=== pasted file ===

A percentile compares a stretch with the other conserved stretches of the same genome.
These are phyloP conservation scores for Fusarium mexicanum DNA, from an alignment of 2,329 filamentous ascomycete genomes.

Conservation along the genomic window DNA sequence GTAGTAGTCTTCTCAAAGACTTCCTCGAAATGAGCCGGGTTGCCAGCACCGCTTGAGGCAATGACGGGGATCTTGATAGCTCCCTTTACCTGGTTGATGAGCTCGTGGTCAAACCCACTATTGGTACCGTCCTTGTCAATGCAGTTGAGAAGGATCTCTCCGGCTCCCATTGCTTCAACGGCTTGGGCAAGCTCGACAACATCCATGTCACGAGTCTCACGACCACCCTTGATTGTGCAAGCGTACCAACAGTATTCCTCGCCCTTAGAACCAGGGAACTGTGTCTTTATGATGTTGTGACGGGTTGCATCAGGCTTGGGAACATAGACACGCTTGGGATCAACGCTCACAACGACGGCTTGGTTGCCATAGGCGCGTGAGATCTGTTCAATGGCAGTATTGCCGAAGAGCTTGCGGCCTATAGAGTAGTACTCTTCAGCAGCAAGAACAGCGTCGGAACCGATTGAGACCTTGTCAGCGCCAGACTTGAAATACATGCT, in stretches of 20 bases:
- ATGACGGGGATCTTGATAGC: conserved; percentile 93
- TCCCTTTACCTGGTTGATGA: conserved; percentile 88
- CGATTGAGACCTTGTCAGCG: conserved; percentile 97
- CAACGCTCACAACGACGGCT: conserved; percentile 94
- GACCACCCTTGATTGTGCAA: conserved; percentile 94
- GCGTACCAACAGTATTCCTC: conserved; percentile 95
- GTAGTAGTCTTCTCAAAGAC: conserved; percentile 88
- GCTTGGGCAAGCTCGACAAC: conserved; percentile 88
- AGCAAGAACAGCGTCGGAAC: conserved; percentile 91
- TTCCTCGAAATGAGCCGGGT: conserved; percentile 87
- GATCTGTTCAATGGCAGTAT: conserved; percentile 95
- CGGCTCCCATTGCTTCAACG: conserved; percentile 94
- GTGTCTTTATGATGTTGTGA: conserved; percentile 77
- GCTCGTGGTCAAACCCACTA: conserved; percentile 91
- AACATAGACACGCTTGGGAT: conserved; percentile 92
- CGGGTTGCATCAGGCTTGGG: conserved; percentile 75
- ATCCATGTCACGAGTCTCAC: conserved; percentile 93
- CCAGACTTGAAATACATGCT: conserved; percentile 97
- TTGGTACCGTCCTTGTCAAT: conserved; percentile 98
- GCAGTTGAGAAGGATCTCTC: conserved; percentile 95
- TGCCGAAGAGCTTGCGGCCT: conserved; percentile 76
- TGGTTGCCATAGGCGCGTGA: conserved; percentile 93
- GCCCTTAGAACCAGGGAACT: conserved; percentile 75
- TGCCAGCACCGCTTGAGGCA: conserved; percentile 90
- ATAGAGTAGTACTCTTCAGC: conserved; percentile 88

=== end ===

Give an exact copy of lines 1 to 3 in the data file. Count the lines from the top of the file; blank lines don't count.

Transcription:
A percentile compares a stretch with the other conserved stretches of the same genome.
These are phyloP conservation scores for Fusarium mexicanum DNA, from an alignment of 2,329 filamentous ascomycete genomes.

Conservation along the genomic window DNA sequence GTAGTAGTCTTCTCAAAGACTTCCTCGAAATGAGCCGGGTTGCCAGCACCGCTTGAGGCAATGACGGGGATCTTGATAGCTCCCTTTACCTGGTTGATGAGCTCGTGGTCAAACCCACTATTGGTACCGTCCTTGTCAATGCAGTTGAGAAGGATCTCTCCGGCTCCCATTGCTTCAACGGCTTGGGCAAGCTCGACAACATCCATGTCACGAGTCTCACGACCACCCTTGATTGTGCAAGCGTACCAACAGTATTCCTCGCCCTTAGAACCAGGGAACTGTGTCTTTATGATGTTGTGACGGGTTGCATCAGGCTTGGGAACATAGACACGCTTGGGATCAACGCTCACAACGACGGCTTGGTTGCCATAGGCGCGTGAGATCTGTTCAATGGCAGTATTGCCGAAGAGCTTGCGGCCTATAGAGTAGTACTCTTCAGCAGCAAGAACAGCGTCGGAACCGATTGAGACCTTGTCAGCGCCAGACTTGAAATACATGCT, in stretches of 20 bases: